Chapter XI

You are the Captain of Your Educational Ship

This closing chapter relies on the analogy that the CEO is the captain of the educational ship and as the captain it is the CEO’s responsibility to be in control of the institution’s legal matters through its legal counsel. It is the board’s role to monitor and evaluate both CEO and legal counsel making certain that the legal needs of the institution are well taken care of and the legal and administrative interests of the institution are preserved and protected.


In Chapter I, paragraph B, “Legal services anticipated when hiring counsel” there is a list of fourteen areas in which legal services to educational institutions are highly desirable and useful.  In the Addendum that follows, I have given examples from my own practice of each of these areas to assist the reader in understanding how attorney services are applied to the wide variety of legal situations faced by CEOs and governing boards.

A. Contracts

Construction contracts: ten elementary schools

Construction contracts: environmental law litigation

Purchasing contracts: the dump truck and the California Air Resources Board (CARB)

B. Human Resources

The gardener who couldn’t tell a weed from a plant

The home economic teacher who lost control but won

The First Amendment exercised by the outspoken teacher

Termination of employment of college chief of police and the Public Safety Officers’ Procedural Bill of Rights

C. Personal Injury and Property Damage

“Faces of Death”

The underground newspaper distributed at a high school

Collapse of a light standard on a community college playing field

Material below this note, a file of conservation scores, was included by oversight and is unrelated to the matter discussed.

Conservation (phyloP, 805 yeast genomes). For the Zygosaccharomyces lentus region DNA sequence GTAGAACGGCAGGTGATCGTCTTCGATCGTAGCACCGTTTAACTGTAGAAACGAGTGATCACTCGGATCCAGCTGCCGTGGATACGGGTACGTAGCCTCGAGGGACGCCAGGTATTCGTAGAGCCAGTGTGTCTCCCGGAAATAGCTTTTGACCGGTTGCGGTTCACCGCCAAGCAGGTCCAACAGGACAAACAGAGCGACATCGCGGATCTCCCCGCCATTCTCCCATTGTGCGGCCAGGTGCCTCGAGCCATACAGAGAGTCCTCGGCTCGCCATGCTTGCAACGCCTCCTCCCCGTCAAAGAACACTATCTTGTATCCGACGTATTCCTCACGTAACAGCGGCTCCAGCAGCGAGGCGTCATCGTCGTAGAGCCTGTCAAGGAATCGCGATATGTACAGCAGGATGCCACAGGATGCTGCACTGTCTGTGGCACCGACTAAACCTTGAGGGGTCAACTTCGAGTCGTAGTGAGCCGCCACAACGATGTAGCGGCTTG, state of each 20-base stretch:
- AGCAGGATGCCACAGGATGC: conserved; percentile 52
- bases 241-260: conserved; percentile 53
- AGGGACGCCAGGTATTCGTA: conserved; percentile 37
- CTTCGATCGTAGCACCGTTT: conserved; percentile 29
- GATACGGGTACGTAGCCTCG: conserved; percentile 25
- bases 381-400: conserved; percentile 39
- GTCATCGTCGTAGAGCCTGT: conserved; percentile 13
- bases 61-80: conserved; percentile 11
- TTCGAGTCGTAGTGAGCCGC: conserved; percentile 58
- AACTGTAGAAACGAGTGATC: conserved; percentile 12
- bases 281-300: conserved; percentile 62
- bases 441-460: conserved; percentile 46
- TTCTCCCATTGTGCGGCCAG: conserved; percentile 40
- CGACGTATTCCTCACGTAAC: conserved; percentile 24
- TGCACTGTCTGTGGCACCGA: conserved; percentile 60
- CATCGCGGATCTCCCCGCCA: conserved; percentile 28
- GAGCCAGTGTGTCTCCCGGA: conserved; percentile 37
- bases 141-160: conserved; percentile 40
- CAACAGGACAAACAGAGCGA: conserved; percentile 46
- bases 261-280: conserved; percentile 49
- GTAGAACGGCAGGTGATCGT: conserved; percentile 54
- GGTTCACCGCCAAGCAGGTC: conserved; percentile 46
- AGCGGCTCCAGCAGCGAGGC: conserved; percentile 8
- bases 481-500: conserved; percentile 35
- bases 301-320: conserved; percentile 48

The bullet through the portable classroom wall

D. Risk Management and Government Claim

The falling fire extinguisher and the diving plaintiff

Grandfather’s claim for destruction of four tires

The falling easel in the art class

E. Facilities Compliance

Watchdog group for the disabled files claim

New construction must comply with ADA

F. Government Regulation Compliance

Fiscal accountability for state and federal funding

Radio and TV station compliance with FCC

Individuals with Disabilities Act and Section 504 of Rehabilitation Act of 1973

Severely disturbed student and the aggressive principal

Graduating high school senior and the forgotten fishing knife

G. Emergency Preparedness Plans and Procedures

National Incident management System (NIMS) and National Integration Center (NIC)

Standardized Emergency Management System-California (CalEMA)

H. Intellectual Property (IP)

Home economics teacher and the copyrighted cookbook

Colleges and universities are fertile ground for intellectual property law matters and potential litigation

I. Student Services and Campus Police

Guns and violence on our campuses

J. Academic Matters Including Grade Change Requests

Grounds to change a grade are often when the grade is given in “bad faith, by mistake or fraud”

Graduating senior and his lost swim scholarship

K. Collective Bargaining and Strikes

San Diego Unified School District and the San Diego Teachers Association

L. Real Property Transactions

Land acquisition and the power to condemn

California earthquake standards and the Field Act

Balboa stadium unsafe and razed but not without a the fight to save it

M. Proactive Litigation

Lindberg International airport and noise damage to schools

Re-development agency and the unhappy college district

N. Legal Review of Policies and Procedures